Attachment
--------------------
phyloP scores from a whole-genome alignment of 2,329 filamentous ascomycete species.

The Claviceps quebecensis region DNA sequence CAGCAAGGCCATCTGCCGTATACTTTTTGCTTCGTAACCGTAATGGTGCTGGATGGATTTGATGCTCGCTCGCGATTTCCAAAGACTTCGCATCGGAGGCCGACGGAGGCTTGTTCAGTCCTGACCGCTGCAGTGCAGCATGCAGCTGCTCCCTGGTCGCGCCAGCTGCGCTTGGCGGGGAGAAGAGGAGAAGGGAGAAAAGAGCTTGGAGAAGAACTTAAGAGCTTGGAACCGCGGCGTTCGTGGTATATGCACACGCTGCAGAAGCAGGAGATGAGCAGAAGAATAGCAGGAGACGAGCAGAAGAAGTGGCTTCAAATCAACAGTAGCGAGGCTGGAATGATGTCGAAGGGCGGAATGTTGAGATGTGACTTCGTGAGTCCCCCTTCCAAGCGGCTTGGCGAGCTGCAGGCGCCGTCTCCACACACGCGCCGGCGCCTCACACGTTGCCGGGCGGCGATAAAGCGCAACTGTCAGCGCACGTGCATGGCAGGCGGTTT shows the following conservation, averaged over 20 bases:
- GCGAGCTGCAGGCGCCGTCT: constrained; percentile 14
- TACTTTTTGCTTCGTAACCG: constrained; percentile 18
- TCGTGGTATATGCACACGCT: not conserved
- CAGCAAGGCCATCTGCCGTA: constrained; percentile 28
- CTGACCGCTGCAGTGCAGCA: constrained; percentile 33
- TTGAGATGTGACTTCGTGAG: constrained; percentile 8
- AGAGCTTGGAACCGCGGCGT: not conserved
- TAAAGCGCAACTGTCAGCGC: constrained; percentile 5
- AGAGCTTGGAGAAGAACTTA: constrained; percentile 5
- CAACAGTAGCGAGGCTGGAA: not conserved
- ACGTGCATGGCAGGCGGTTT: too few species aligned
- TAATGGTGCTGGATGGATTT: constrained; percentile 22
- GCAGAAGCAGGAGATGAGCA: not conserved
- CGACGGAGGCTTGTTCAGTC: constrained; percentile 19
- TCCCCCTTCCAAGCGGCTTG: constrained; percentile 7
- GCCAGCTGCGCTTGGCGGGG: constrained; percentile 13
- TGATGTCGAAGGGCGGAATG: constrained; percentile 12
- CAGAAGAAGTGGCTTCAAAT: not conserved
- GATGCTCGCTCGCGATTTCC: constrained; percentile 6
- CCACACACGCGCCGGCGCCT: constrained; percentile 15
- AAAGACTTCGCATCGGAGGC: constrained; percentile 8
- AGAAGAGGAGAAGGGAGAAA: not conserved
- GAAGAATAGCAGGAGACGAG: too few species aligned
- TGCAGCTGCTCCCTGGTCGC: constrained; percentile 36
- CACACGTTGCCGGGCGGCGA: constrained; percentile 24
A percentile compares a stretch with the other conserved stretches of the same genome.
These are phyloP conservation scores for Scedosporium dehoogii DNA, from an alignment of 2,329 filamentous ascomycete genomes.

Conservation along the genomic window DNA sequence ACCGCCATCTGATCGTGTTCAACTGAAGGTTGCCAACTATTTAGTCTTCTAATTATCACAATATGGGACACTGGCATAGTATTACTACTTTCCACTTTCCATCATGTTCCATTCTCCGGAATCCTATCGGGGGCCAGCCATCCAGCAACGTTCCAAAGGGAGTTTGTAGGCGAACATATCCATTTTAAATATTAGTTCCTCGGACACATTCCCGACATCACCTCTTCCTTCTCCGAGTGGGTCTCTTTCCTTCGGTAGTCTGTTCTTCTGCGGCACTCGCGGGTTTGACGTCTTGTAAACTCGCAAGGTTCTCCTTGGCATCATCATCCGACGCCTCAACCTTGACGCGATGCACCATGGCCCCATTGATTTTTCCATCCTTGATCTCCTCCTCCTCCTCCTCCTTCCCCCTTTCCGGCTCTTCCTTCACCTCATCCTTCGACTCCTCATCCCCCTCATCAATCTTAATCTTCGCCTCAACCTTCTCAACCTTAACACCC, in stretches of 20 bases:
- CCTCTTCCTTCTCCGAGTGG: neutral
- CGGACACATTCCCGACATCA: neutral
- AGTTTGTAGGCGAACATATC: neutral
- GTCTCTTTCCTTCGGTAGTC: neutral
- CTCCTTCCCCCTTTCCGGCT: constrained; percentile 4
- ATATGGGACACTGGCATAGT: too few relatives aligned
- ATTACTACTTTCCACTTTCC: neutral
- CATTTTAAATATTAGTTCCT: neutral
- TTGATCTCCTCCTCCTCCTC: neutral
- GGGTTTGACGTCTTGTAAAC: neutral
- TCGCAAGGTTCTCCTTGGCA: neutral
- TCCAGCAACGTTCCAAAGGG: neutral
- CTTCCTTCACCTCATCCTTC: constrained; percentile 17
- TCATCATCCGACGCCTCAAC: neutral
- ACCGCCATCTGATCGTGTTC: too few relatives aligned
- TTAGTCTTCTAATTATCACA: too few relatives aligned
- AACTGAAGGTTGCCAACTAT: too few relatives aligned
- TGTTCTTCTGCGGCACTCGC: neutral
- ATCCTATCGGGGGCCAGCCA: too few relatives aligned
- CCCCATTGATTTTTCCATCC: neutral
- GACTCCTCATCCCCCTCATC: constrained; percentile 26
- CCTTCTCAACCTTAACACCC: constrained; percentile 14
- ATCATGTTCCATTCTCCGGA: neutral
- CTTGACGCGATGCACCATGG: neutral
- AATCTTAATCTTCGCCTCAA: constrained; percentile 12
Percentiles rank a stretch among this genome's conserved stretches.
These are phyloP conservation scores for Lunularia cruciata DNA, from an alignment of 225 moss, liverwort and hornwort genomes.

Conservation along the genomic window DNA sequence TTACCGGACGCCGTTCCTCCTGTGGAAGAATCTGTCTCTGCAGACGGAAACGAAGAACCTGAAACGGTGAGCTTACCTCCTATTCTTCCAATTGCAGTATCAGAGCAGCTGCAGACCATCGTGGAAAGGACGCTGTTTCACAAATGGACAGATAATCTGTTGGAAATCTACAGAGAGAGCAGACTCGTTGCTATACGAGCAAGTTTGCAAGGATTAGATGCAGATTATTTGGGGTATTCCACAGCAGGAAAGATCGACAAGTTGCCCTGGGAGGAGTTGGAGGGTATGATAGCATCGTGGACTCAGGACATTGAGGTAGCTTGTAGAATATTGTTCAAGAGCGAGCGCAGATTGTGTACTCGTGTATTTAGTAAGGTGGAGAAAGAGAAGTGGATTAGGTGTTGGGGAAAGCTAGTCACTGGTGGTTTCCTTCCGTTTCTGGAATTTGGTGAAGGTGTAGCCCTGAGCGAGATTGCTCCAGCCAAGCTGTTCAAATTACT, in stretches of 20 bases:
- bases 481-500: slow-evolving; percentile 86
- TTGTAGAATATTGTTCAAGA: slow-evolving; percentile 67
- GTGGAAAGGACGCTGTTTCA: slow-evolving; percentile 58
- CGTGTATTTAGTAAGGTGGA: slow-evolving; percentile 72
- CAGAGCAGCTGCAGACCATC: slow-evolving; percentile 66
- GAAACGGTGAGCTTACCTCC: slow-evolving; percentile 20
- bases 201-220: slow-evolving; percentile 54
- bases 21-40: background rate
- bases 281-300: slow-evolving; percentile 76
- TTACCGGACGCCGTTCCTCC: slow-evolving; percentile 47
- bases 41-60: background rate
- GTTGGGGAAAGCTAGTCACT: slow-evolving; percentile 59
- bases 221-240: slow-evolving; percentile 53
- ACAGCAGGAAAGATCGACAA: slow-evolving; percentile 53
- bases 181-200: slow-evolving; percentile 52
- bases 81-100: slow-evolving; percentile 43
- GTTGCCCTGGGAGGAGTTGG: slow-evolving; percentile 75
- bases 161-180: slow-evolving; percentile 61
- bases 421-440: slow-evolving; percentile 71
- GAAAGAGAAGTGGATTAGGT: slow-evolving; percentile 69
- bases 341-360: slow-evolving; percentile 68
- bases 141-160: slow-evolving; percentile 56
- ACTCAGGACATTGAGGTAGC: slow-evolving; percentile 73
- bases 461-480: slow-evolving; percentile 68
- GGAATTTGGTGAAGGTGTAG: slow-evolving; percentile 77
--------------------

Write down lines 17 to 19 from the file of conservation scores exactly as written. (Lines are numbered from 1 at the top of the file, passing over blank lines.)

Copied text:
- TCCCCCTTCCAAGCGGCTTG: constrained; percentile 7
- GCCAGCTGCGCTTGGCGGGG: constrained; percentile 13
- TGATGTCGAAGGGCGGAATG: constrained; percentile 12